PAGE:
My next experiment with exercise is this bar I bought a while back to put over the door so I can do exercises to strengthen my arms and upper body. I am not going to say how long the box has been sitting in the closet waiting for me to put it together. It has been a while. My ideas usually out pace time by a good bit. It has been on the list for the last couple of weekends, though, and maybe I will get to it this weekend.

      • Shady_Grady says:

        Unfortunately b/c of knee issues and an arthroscopy that didn’t go quite right I can’t really run like I used to any more. I was never a big runner but I did like to play basketball a LOT as well as go on 2-3 mile runs on weekends. Those days are gone like the wind. The impact is too much for my knees. I have to save the cartilage that I have.
        So I can only use the machines for aerobic workouts..well besides taking dog on long walks. I don’t really like the bicycle because it’s too boring. But I do like the ellipitical machines and the stair stepper, which seems to give a more intense workout.

        My plan for the new year is to go on much longer walks. My understanding is that after 2-3 miles the aerobic benefits are about the same as running. Is that correct?

        • Sarah says:

          Curiously, I didn’t see a “reply” button on your last comment so I am going to try replying by email. It is early days here and I haven’t figure out how everything works πŸ™‚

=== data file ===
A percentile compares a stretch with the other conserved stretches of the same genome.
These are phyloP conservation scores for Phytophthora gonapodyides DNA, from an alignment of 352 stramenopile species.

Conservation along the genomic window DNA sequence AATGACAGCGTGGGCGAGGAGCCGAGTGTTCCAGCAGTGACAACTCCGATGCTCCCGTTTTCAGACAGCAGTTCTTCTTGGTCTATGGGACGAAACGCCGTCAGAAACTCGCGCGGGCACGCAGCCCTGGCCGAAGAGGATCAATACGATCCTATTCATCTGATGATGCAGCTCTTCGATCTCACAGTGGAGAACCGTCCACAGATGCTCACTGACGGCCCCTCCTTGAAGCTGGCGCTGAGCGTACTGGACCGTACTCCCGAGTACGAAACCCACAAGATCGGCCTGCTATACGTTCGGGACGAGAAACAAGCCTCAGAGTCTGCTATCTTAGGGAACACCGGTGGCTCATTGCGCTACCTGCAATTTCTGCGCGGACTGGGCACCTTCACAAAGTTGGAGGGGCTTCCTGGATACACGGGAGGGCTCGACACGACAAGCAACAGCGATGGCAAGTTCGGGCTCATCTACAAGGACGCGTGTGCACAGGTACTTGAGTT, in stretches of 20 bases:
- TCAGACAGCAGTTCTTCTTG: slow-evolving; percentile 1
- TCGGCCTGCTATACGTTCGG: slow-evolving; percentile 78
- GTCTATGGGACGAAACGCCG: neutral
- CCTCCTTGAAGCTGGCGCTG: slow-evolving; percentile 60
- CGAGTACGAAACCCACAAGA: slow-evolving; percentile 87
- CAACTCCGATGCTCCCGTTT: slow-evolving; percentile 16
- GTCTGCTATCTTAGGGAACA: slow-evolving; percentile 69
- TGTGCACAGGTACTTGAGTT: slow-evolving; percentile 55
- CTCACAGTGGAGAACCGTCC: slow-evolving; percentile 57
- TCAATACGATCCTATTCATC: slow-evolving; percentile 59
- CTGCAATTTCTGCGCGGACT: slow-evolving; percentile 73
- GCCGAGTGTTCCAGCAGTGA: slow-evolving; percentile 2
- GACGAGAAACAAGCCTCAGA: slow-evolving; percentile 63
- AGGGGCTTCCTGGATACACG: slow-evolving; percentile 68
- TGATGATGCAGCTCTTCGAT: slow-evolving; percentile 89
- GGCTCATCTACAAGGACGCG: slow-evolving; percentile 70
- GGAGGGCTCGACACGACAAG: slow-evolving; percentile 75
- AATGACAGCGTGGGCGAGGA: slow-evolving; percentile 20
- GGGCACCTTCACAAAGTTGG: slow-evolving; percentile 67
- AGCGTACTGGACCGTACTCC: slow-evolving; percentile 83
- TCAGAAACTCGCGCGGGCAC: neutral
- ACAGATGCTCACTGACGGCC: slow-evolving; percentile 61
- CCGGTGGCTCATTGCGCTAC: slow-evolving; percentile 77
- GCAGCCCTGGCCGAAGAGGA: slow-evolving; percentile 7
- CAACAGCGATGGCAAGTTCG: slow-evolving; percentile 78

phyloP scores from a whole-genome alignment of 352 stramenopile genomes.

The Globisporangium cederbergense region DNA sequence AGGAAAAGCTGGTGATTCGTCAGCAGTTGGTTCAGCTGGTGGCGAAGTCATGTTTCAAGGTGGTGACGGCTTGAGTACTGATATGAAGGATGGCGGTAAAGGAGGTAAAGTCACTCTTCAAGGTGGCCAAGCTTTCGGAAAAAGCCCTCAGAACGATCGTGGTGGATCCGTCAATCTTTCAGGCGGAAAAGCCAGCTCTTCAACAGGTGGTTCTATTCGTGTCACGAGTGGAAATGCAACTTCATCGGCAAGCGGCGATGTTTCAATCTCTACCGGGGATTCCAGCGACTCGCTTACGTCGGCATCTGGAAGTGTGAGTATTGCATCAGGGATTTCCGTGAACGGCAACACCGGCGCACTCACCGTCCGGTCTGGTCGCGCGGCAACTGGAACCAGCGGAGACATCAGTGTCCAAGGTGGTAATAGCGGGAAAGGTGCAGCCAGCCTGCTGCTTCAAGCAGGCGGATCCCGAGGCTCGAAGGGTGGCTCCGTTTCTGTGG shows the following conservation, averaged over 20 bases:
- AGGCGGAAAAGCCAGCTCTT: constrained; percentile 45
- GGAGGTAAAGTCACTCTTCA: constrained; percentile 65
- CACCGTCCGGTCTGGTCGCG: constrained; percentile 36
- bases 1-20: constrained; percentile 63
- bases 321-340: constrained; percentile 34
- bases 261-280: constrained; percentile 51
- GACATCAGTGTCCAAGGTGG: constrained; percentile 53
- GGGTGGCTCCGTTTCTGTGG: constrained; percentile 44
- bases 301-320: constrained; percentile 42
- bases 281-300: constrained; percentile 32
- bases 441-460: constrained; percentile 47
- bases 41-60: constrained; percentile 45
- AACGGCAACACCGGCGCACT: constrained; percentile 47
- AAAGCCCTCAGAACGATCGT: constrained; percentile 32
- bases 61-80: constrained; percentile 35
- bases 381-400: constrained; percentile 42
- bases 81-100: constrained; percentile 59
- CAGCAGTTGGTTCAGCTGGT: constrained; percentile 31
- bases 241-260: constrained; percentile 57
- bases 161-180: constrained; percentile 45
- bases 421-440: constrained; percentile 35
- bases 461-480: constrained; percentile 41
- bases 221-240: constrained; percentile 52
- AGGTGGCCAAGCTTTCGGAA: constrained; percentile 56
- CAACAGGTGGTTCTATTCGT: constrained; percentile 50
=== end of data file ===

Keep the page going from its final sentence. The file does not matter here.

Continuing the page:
I had to look up arthroscopy. Ouch. It sounds painful. I can’t comment scientifically on comparisons between walking and running for aerobic benefit. I know that it takes about an hour and a half to two hours of walking for me to feel the same kind of benefit I would from a 3 mile run. I used to keep track of all kinds of things like calories eaten and miles run at what speed. This was in an attempt to see how much I needed to do or not do in order to lose weight. I can’t say that it was easy to see a correlation. My current thinking from my own experience goes like this. If you are eating food your body can easily digest and for which it has no adverse reactions, then eating the minimum you can without being too hungry in addition to a reasonable amount of exercise will lead the body to find its preferred weight and maximize your energy. I think energy level, in particular, is a good indicator of overall health. This, of course, is all very fuzzy and it requires taking the time to listen to your body. Assuming that you are eating food your body finds okay, then one way you can find out what is a reasonable amount of walking for you would be to take a couple of days where you have time to spare like on the weekend or holidays and walk on each of them for as long as you can without being too tired (and your knee hurting). I don’t know what this would be one, two, three or maybe more hours depending on your fitness level. See how you feel afterwards. Are you relaxed? Do you feel noticeably happier? It might not satisfy the need for precision and numbers, but how you honestly feel afterward physically and emotionally is a good measure of both the kind and amount of exercise that is right for you. Another measure is how well you are sleeping at night. If you can go to bed and fall right asleep that is a good indication that you are getting enough exercise. I would add that although it might not seem like it is necessary it is a good idea to have a stretching routine you do at some point in the day. It doesn’t have to be at the time of the walking. This is especially true as one gets older πŸ™‚